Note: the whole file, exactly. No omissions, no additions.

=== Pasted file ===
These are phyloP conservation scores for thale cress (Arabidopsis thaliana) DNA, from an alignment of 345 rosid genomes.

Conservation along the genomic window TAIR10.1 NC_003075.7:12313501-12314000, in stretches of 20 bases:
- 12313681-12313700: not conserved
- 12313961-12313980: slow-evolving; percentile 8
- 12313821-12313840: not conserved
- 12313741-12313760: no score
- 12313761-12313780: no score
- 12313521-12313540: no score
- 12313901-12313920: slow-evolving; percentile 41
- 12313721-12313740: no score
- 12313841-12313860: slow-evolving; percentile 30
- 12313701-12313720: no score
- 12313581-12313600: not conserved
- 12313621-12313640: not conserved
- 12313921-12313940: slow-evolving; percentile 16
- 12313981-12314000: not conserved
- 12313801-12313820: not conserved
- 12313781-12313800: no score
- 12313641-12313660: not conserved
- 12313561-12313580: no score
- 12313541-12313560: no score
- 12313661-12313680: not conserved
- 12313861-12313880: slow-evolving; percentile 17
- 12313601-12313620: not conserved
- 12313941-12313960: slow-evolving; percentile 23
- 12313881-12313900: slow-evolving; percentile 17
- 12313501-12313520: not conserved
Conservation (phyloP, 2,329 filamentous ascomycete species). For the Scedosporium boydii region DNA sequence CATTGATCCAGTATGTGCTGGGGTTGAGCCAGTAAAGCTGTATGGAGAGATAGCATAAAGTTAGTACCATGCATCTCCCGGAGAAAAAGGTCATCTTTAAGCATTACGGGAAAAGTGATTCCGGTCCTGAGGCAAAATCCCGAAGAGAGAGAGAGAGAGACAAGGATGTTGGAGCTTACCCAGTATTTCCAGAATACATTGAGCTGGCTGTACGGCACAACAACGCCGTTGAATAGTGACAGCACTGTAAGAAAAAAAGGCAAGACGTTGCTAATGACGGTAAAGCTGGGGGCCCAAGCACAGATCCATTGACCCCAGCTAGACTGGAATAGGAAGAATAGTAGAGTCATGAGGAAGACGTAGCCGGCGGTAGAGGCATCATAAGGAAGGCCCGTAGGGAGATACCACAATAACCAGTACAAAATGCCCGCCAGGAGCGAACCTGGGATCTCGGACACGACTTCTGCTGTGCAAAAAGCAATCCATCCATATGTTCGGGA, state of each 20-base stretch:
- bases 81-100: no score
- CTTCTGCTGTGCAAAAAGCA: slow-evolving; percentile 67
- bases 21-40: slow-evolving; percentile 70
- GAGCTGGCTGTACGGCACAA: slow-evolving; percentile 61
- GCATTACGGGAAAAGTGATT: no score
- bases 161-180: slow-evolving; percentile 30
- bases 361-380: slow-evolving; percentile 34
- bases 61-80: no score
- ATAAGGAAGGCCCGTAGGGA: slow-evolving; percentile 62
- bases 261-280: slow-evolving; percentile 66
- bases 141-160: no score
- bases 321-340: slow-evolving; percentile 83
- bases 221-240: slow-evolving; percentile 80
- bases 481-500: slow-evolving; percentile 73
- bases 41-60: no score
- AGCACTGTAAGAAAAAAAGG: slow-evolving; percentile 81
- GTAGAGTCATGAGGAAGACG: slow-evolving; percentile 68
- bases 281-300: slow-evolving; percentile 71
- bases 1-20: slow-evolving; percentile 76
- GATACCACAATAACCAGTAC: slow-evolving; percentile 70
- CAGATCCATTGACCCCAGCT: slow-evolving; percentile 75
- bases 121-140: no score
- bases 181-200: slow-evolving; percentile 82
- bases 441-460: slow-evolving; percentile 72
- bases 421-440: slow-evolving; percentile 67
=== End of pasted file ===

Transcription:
These are phyloP conservation scores for thale cress (Arabidopsis thaliana) DNA, from an alignment of 345 rosid genomes.

Conservation along the genomic window TAIR10.1 NC_003075.7:12313501-12314000, in stretches of 20 bases:
- 12313681-12313700: not conserved
- 12313961-12313980: slow-evolving; percentile 8
- 12313821-12313840: not conserved
- 12313741-12313760: no score
- 12313761-12313780: no score
- 12313521-12313540: no score
- 12313901-12313920: slow-evolving; percentile 41
- 12313721-12313740: no score
- 12313841-12313860: slow-evolving; percentile 30
- 12313701-12313720: no score
- 12313581-12313600: not conserved
- 12313621-12313640: not conserved
- 12313921-12313940: slow-evolving; percentile 16
- 12313981-12314000: not conserved
- 12313801-12313820: not conserved
- 12313781-12313800: no score
- 12313641-12313660: not conserved
- 12313561-12313580: no score
- 12313541-12313560: no score
- 12313661-12313680: not conserved
- 12313861-12313880: slow-evolving; percentile 17
- 12313601-12313620: not conserved
- 12313941-12313960: slow-evolving; percentile 23
- 12313881-12313900: slow-evolving; percentile 17
- 12313501-12313520: not conserved
Conservation (phyloP, 2,329 filamentous ascomycete species). For the Scedosporium boydii region DNA sequence CATTGATCCAGTATGTGCTGGGGTTGAGCCAGTAAAGCTGTATGGAGAGATAGCATAAAGTTAGTACCATGCATCTCCCGGAGAAAAAGGTCATCTTTAAGCATTACGGGAAAAGTGATTCCGGTCCTGAGGCAAAATCCCGAAGAGAGAGAGAGAGAGACAAGGATGTTGGAGCTTACCCAGTATTTCCAGAATACATTGAGCTGGCTGTACGGCACAACAACGCCGTTGAATAGTGACAGCACTGTAAGAAAAAAAGGCAAGACGTTGCTAATGACGGTAAAGCTGGGGGCCCAAGCACAGATCCATTGACCCCAGCTAGACTGGAATAGGAAGAATAGTAGAGTCATGAGGAAGACGTAGCCGGCGGTAGAGGCATCATAAGGAAGGCCCGTAGGGAGATACCACAATAACCAGTACAAAATGCCCGCCAGGAGCGAACCTGGGATCTCGGACACGACTTCTGCTGTGCAAAAAGCAATCCATCCATATGTTCGGGA, state of each 20-base stretch:
- bases 81-100: no score
- CTTCTGCTGTGCAAAAAGCA: slow-evolving; percentile 67
- bases 21-40: slow-evolving; percentile 70
- GAGCTGGCTGTACGGCACAA: slow-evolving; percentile 61
- GCATTACGGGAAAAGTGATT: no score
- bases 161-180: slow-evolving; percentile 30
- bases 361-380: slow-evolving; percentile 34
- bases 61-80: no score
- ATAAGGAAGGCCCGTAGGGA: slow-evolving; percentile 62
- bases 261-280: slow-evolving; percentile 66
- bases 141-160: no score
- bases 321-340: slow-evolving; percentile 83
- bases 221-240: slow-evolving; percentile 80
- bases 481-500: slow-evolving; percentile 73
- bases 41-60: no score
- AGCACTGTAAGAAAAAAAGG: slow-evolving; percentile 81
- GTAGAGTCATGAGGAAGACG: slow-evolving; percentile 68
- bases 281-300: slow-evolving; percentile 71
- bases 1-20: slow-evolving; percentile 76
- GATACCACAATAACCAGTAC: slow-evolving; percentile 70
- CAGATCCATTGACCCCAGCT: slow-evolving; percentile 75
- bases 121-140: no score
- bases 181-200: slow-evolving; percentile 82
- bases 441-460: slow-evolving; percentile 72
- bases 421-440: slow-evolving; percentile 67